Friday, January 23, 2009

The little robot that could

Last night I watched a film which I'm thoroughly sickened wasn't nominated at this year's Oscars for Best Picture - Wall-E.

Having watched the first ten minutes as a form of procrastination in Tunney's Den of Time Wasting (the video feed was out of sync with the sound, which led to a frustratingly early end to proceedings), I was intrigued by the prospect of the film, so I was encouraged to rent it last night when I had precious little else to do. I've never regretted a decision less.

It's not just that the quality of the CGI is breathtaking, or that the environments created are stunning. The characters are intensely likeable and the unlikely romantic story at the film's heart is entirely believable. It's also a film that appeals to all ages - the youngest of children will be enraptured by the colours and the visual setpieces, adults will chew over the food for thought that is the ecological message at the film's heart. But it's the fact that the film works on so many levels which makes it one of, if not the best, films to have been released in 2008.

I was reading some inane trivia about Wall-E (as is my wont with films I watch) and I was amazed by the production process. The team behind the film watched old Charlie Chaplin and Buster Keaton films every lunchtime for a year and a half to capture the visual comedy which shines throughout the film. A human character does not engage in dialogue for 39 minutes. The first half of the film is merely a visual and emotional feast - Wall-E does not need to communicate to us his perceptions and feelings because the filmmakers make us acutely aware of them through various cues. It's an incredible achievement that a film so sparse on dialogue could be nominated for Best Original Screenplay at this year's Oscars.

It's one of the few films which has successfully transcended the traditional prejudices and barriers which cage in animated films and has stood up and been acknowledged in the minds of many "serious" film critics. The only demographic who disliked it were American conservatives, and their loathing thereof was mainly driven by the political slap in the face that Wall-E represented to them.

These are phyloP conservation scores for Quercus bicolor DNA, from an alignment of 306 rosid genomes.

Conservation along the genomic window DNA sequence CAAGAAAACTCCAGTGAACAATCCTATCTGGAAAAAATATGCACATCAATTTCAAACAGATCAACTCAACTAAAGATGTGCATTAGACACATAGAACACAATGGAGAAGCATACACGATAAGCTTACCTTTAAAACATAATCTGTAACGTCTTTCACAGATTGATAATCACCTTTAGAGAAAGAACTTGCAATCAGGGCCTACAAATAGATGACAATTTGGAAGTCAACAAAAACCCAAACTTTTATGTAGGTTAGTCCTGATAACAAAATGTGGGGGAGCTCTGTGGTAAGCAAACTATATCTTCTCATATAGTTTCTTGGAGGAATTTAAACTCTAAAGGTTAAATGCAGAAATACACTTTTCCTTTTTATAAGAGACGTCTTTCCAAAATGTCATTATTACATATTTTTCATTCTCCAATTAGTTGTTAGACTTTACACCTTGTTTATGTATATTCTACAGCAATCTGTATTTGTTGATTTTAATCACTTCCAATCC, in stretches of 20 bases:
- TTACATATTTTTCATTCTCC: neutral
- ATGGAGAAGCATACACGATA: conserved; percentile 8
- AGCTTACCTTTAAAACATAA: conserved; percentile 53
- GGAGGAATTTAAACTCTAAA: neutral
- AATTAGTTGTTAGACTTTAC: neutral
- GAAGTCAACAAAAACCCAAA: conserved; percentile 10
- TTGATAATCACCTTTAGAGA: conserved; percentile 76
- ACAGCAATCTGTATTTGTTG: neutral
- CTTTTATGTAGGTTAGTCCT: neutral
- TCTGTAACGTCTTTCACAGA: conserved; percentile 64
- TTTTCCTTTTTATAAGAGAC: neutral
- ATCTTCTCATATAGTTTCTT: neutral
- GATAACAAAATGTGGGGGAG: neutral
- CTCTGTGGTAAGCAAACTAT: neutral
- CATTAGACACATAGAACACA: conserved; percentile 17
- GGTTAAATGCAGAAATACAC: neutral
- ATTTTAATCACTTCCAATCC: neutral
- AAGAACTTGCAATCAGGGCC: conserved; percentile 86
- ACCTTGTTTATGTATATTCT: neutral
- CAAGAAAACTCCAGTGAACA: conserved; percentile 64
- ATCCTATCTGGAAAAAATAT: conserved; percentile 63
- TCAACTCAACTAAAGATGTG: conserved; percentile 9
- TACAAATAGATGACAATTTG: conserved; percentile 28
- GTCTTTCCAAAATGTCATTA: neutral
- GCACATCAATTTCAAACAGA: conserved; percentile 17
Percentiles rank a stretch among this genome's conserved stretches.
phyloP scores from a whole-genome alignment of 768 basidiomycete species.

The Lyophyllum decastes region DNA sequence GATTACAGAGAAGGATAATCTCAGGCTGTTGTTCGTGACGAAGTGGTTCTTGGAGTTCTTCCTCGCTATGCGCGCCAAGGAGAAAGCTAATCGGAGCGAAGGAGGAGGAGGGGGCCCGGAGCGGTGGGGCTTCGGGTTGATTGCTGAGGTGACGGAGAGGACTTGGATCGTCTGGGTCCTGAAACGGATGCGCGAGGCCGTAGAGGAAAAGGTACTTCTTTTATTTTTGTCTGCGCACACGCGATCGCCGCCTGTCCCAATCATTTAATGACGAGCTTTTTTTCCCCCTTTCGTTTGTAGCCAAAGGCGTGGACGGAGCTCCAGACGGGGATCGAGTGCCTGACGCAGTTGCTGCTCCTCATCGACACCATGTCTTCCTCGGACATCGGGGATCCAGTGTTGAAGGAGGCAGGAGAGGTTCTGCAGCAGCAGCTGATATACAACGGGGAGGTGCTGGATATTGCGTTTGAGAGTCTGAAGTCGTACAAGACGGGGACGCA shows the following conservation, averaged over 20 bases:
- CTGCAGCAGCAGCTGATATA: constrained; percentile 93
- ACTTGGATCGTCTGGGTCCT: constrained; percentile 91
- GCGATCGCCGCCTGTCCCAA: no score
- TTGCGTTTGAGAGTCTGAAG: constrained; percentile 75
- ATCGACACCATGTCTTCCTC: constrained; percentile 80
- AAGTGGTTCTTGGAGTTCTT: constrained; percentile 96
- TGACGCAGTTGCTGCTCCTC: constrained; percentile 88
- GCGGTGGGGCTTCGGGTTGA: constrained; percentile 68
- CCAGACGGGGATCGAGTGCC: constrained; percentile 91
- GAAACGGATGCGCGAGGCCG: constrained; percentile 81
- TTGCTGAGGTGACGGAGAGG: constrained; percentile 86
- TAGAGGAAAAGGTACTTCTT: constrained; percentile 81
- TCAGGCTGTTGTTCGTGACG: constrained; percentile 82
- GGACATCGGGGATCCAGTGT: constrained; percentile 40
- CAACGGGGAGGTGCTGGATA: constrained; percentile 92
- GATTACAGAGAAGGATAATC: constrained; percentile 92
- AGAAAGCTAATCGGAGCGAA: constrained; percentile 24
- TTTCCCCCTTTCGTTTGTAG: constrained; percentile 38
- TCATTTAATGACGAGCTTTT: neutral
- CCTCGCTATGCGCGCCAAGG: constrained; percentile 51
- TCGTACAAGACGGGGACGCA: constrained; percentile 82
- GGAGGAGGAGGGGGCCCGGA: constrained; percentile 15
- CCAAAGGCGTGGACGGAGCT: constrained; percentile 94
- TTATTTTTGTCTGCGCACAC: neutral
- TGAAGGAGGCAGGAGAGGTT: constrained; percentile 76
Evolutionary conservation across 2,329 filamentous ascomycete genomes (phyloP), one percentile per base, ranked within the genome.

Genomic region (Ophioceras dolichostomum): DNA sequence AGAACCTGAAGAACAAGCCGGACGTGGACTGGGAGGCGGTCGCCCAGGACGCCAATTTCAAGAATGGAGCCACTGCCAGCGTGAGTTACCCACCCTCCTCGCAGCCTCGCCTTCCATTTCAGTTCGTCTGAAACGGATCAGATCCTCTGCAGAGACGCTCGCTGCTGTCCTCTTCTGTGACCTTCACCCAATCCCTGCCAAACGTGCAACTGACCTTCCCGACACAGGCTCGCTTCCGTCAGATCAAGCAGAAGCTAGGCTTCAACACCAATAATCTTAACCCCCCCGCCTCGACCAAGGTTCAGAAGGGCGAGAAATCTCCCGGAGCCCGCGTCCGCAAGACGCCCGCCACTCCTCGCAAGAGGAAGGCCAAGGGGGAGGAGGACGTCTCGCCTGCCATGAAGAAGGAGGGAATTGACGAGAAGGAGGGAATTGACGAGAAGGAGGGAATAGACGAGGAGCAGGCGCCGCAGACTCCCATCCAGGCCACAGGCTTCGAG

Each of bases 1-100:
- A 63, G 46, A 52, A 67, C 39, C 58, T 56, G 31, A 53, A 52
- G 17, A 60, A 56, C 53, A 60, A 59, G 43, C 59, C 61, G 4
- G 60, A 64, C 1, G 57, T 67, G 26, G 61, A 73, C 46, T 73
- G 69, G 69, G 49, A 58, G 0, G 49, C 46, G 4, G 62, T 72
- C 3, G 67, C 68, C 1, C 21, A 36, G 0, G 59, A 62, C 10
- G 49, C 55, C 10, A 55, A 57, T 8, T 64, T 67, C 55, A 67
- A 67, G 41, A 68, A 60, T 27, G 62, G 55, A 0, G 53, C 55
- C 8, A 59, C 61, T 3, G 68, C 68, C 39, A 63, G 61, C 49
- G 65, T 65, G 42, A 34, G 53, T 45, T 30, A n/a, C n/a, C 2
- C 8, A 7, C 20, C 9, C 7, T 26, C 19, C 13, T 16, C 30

It rails against the unchained greed of big business and the callous environmental contempt displayed by such companies. It's an ecological wake-up call far more potent that An Inconvenient Truth and makes far more startling observations on the gluttony of humanity than Super Size Me and one which will appeal to a far wider audience than either of those two. Kids don't want to be the fat guy who writhes on his back like a turtle after he's knocked out of his hover-chair and adults will recoil in horror at the hypnotic effects the overdose of technology and advertising has on the passengers of Axiom.

But all of this social commentary is merely a backdrop to the love story which tugs at your heartstrings from beginning to end. Even though you can see the happy ending coming from a mile off (it's a Disney film, come on!), you still fear the worst when times get tough for Wall-E and Eve. It's storytelling at its most seductive.

Evidently, though, its charms were somewhat lost on the ladies and gentlemen of the Academy. The Oscar for Best Animated Picture is already in the bag, but hopefully it'll make the most of the small mercy it has been offered by picking up Best Original Screenplay*. It's the least it deserves.

*Even with this in mind, I still want In Bruges to win. It's Martin McDonagh, like. It's Irish!

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